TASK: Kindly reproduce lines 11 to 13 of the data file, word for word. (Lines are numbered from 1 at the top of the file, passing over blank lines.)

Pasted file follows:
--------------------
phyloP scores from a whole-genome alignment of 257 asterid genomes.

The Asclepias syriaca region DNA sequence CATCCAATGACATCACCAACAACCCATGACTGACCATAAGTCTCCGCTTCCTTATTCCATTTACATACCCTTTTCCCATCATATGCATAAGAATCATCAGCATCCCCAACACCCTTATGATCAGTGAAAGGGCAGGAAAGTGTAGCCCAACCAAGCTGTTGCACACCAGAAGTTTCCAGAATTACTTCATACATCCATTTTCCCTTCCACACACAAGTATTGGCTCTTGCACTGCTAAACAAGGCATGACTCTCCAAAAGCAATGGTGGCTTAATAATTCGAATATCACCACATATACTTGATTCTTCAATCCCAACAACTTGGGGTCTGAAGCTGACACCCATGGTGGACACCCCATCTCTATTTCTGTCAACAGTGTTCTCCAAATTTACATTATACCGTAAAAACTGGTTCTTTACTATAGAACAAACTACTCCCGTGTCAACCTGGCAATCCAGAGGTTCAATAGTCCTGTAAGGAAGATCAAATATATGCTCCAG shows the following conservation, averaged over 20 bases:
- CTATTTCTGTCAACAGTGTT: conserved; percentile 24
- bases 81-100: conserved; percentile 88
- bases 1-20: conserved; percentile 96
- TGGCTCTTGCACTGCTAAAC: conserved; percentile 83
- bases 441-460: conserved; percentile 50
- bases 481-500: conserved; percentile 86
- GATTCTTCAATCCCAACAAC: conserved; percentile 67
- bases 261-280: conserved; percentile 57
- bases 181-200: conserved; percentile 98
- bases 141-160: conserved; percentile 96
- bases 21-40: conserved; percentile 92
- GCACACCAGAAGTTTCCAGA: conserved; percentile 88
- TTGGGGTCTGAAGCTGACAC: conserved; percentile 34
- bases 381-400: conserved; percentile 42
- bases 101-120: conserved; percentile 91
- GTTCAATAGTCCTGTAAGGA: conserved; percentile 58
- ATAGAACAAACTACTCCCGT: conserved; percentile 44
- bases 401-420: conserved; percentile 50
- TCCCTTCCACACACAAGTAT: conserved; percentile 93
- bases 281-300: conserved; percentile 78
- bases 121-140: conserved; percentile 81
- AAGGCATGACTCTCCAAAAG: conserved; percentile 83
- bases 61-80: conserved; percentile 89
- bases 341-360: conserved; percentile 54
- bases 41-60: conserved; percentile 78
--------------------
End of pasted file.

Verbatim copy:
- bases 181-200: conserved; percentile 98
- bases 141-160: conserved; percentile 96
- bases 21-40: conserved; percentile 92